For example, consider a 1-dimensional field sampled at 3 points, F(1.2)=12, F(2.2)=22, and F(3.7)=37:

    coordinate 1.2 2.2 3.7
    value 12 22 37
The grid of the field is stored as a pair:
  • data = [12,22,37];
  • shape = [[1.2,2.2,3.7]];

As another example, consider a 2-dimensional field sampled at 6 points arranged in a 2×3 matrix: F(xi,yj) = fij, where i=1..2, j=1..3.

    value Y coordinate
    y1 y2 y3
    X coordinate x1 f11 f12 f13
    x2 f21 f22 f23
The grid of the field is stored as a pair:
  • data = [f11,f12,f13,f21,f22,f23];
  • shape = [[x1,x2], [y1,y2,y3]];

Indexing. Each gridpoint can be represented either by single index or multiple index (multi-index). The single index represents the position of the field value at a gridpoint in the flat data vector. The multiple index represents the positions of the gridpoint coordinate in the nested shape vector.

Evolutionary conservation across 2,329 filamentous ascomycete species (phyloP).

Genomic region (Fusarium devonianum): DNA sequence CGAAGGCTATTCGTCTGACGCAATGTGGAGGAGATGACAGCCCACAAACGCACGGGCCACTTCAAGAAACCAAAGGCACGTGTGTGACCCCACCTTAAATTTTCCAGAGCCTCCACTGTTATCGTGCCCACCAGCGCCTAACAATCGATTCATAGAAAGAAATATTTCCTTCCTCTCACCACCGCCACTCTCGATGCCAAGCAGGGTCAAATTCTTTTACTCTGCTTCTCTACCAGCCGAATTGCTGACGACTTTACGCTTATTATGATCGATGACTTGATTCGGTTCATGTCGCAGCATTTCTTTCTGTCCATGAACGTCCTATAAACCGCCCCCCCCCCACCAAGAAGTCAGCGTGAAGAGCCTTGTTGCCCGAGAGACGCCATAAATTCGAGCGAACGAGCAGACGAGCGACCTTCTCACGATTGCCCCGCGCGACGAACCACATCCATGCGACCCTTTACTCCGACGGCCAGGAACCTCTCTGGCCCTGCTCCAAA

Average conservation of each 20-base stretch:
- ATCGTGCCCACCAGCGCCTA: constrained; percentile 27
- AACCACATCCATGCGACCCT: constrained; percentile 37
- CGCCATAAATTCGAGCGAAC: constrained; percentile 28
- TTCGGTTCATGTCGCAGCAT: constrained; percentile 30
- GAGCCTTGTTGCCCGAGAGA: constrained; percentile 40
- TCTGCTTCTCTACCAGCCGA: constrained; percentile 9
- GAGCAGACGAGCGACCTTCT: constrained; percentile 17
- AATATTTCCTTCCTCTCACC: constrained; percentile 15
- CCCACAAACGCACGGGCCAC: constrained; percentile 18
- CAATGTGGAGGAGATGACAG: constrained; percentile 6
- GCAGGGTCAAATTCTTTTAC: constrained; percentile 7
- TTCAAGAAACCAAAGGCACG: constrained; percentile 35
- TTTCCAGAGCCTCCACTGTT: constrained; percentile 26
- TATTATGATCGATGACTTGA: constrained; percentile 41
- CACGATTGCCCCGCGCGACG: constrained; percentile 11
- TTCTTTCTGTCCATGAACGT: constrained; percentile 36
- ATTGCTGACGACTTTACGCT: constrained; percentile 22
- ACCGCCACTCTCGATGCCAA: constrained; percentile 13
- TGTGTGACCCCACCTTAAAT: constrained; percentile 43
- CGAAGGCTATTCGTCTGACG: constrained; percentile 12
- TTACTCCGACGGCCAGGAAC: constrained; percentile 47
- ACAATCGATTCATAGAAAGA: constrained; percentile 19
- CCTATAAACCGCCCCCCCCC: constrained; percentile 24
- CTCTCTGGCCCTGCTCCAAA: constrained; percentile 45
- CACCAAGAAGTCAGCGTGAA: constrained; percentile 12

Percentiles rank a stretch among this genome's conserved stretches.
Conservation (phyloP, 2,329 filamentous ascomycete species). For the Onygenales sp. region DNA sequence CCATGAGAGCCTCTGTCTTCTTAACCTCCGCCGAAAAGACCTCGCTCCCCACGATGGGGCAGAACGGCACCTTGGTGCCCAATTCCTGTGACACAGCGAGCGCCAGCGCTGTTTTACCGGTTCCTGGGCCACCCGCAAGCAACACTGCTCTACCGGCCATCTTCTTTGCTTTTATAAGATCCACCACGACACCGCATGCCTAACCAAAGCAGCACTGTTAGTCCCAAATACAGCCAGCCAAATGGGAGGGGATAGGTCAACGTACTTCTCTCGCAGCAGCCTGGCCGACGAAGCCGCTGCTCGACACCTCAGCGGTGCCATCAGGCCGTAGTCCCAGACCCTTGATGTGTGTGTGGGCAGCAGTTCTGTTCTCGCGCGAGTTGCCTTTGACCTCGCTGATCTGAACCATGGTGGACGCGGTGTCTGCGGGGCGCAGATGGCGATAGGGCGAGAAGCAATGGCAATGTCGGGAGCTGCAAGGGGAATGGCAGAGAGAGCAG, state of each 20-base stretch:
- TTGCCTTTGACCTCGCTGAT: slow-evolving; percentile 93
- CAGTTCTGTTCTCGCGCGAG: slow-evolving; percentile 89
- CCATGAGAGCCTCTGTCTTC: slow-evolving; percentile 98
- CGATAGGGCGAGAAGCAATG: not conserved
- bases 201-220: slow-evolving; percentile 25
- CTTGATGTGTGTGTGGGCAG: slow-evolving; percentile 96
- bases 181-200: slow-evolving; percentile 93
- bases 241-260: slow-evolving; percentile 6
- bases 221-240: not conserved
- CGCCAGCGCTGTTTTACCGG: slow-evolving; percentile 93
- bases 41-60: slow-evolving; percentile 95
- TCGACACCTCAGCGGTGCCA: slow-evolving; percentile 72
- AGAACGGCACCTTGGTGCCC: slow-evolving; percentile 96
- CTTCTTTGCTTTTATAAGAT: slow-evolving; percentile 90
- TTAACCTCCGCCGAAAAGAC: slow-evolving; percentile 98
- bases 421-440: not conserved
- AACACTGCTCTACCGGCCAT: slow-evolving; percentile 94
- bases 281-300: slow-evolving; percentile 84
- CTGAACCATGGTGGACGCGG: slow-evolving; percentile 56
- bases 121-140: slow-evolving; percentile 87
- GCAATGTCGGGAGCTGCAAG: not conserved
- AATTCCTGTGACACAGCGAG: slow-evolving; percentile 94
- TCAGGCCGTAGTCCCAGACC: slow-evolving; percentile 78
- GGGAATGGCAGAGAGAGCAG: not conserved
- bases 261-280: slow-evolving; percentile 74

Single indices are used to manipulate the grid value in the data vector, while multi-indices manipulate the positions of the gridpoints in the shape vector. If the pair of vectors [data,shape] represents the grid, and sidx and midx are the corresponding single- and multi-index representations of the gridpoints, then the values of the grid at the gridpoints are get[data,sidx], while the coordinates of the gridpoints themselves are apt get[shape,midx].

For example, to access the gridpoint that stores value f23 in our previous 2x3 grid:

    y1 y2 y3
    x1 f11 f12 f13
    x2 f21 f22 f23
we can use:
  • either a single index sidx == 6, such that get[data,6] == f23
  • or a multi-index midx == [2,3] such that apt get[shape,6] == [x2, y3]

Data Calculations. The following functions calculate the value of the field and its derivatives either at specified points in space or at the gridpoints. In general, we use quadratic interpolation formulas at the gridpoints combined with multi-linear interpolation for point locations between the gridpoints.